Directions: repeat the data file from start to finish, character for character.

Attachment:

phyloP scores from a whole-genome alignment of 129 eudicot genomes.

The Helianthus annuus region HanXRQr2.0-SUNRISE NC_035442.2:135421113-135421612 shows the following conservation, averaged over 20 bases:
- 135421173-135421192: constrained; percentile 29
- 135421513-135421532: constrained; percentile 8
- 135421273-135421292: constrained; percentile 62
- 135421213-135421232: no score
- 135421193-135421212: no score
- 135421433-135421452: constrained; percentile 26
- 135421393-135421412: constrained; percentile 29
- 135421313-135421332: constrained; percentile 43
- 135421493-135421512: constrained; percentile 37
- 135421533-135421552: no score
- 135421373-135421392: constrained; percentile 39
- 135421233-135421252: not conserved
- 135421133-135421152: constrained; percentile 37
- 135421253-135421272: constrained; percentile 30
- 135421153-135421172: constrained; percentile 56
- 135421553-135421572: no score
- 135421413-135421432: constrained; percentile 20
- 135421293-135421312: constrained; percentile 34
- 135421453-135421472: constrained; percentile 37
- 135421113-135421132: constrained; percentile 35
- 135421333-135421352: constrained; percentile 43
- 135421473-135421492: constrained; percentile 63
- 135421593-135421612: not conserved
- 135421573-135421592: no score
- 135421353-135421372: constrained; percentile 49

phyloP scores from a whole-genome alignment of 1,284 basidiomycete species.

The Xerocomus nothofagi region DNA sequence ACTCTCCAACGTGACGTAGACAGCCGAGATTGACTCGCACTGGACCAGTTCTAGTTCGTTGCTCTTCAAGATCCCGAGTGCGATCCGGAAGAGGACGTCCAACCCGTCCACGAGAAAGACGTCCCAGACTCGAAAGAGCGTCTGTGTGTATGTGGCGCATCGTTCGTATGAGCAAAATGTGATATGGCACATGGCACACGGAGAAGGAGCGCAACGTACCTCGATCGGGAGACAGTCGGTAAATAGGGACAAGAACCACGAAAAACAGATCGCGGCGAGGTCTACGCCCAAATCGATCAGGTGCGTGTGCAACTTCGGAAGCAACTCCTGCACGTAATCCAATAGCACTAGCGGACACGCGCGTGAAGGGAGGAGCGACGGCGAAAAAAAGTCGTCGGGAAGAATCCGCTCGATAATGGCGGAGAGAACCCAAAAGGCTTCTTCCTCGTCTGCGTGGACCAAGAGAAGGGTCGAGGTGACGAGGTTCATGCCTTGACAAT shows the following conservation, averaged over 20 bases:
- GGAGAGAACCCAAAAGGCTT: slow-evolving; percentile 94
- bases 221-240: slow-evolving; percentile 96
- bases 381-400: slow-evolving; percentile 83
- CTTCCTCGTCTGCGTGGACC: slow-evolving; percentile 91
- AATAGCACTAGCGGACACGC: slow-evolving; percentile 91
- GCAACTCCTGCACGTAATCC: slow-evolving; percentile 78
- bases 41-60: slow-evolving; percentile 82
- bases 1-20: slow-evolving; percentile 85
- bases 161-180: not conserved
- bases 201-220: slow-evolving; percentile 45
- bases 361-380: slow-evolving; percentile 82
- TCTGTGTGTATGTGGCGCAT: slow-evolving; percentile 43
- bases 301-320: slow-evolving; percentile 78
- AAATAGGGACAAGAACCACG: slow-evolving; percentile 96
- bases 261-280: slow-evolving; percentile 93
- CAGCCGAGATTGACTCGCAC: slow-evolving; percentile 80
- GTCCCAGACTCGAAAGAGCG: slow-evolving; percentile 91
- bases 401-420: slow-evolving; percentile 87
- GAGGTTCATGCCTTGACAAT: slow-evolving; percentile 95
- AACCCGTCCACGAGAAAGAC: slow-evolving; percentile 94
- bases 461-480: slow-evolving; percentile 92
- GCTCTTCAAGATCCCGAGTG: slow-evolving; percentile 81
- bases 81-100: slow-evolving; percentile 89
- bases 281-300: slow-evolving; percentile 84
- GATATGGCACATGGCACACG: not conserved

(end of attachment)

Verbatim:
phyloP scores from a whole-genome alignment of 129 eudicot genomes.

The Helianthus annuus region HanXRQr2.0-SUNRISE NC_035442.2:135421113-135421612 shows the following conservation, averaged over 20 bases:
- 135421173-135421192: constrained; percentile 29
- 135421513-135421532: constrained; percentile 8
- 135421273-135421292: constrained; percentile 62
- 135421213-135421232: no score
- 135421193-135421212: no score
- 135421433-135421452: constrained; percentile 26
- 135421393-135421412: constrained; percentile 29
- 135421313-135421332: constrained; percentile 43
- 135421493-135421512: constrained; percentile 37
- 135421533-135421552: no score
- 135421373-135421392: constrained; percentile 39
- 135421233-135421252: not conserved
- 135421133-135421152: constrained; percentile 37
- 135421253-135421272: constrained; percentile 30
- 135421153-135421172: constrained; percentile 56
- 135421553-135421572: no score
- 135421413-135421432: constrained; percentile 20
- 135421293-135421312: constrained; percentile 34
- 135421453-135421472: constrained; percentile 37
- 135421113-135421132: constrained; percentile 35
- 135421333-135421352: constrained; percentile 43
- 135421473-135421492: constrained; percentile 63
- 135421593-135421612: not conserved
- 135421573-135421592: no score
- 135421353-135421372: constrained; percentile 49

phyloP scores from a whole-genome alignment of 1,284 basidiomycete species.

The Xerocomus nothofagi region DNA sequence ACTCTCCAACGTGACGTAGACAGCCGAGATTGACTCGCACTGGACCAGTTCTAGTTCGTTGCTCTTCAAGATCCCGAGTGCGATCCGGAAGAGGACGTCCAACCCGTCCACGAGAAAGACGTCCCAGACTCGAAAGAGCGTCTGTGTGTATGTGGCGCATCGTTCGTATGAGCAAAATGTGATATGGCACATGGCACACGGAGAAGGAGCGCAACGTACCTCGATCGGGAGACAGTCGGTAAATAGGGACAAGAACCACGAAAAACAGATCGCGGCGAGGTCTACGCCCAAATCGATCAGGTGCGTGTGCAACTTCGGAAGCAACTCCTGCACGTAATCCAATAGCACTAGCGGACACGCGCGTGAAGGGAGGAGCGACGGCGAAAAAAAGTCGTCGGGAAGAATCCGCTCGATAATGGCGGAGAGAACCCAAAAGGCTTCTTCCTCGTCTGCGTGGACCAAGAGAAGGGTCGAGGTGACGAGGTTCATGCCTTGACAAT shows the following conservation, averaged over 20 bases:
- GGAGAGAACCCAAAAGGCTT: slow-evolving; percentile 94
- bases 221-240: slow-evolving; percentile 96
- bases 381-400: slow-evolving; percentile 83
- CTTCCTCGTCTGCGTGGACC: slow-evolving; percentile 91
- AATAGCACTAGCGGACACGC: slow-evolving; percentile 91
- GCAACTCCTGCACGTAATCC: slow-evolving; percentile 78
- bases 41-60: slow-evolving; percentile 82
- bases 1-20: slow-evolving; percentile 85
- bases 161-180: not conserved
- bases 201-220: slow-evolving; percentile 45
- bases 361-380: slow-evolving; percentile 82
- TCTGTGTGTATGTGGCGCAT: slow-evolving; percentile 43
- bases 301-320: slow-evolving; percentile 78
- AAATAGGGACAAGAACCACG: slow-evolving; percentile 96
- bases 261-280: slow-evolving; percentile 93
- CAGCCGAGATTGACTCGCAC: slow-evolving; percentile 80
- GTCCCAGACTCGAAAGAGCG: slow-evolving; percentile 91
- bases 401-420: slow-evolving; percentile 87
- GAGGTTCATGCCTTGACAAT: slow-evolving; percentile 95
- AACCCGTCCACGAGAAAGAC: slow-evolving; percentile 94
- bases 461-480: slow-evolving; percentile 92
- GCTCTTCAAGATCCCGAGTG: slow-evolving; percentile 81
- bases 81-100: slow-evolving; percentile 89
- bases 281-300: slow-evolving; percentile 84
- GATATGGCACATGGCACACG: not conserved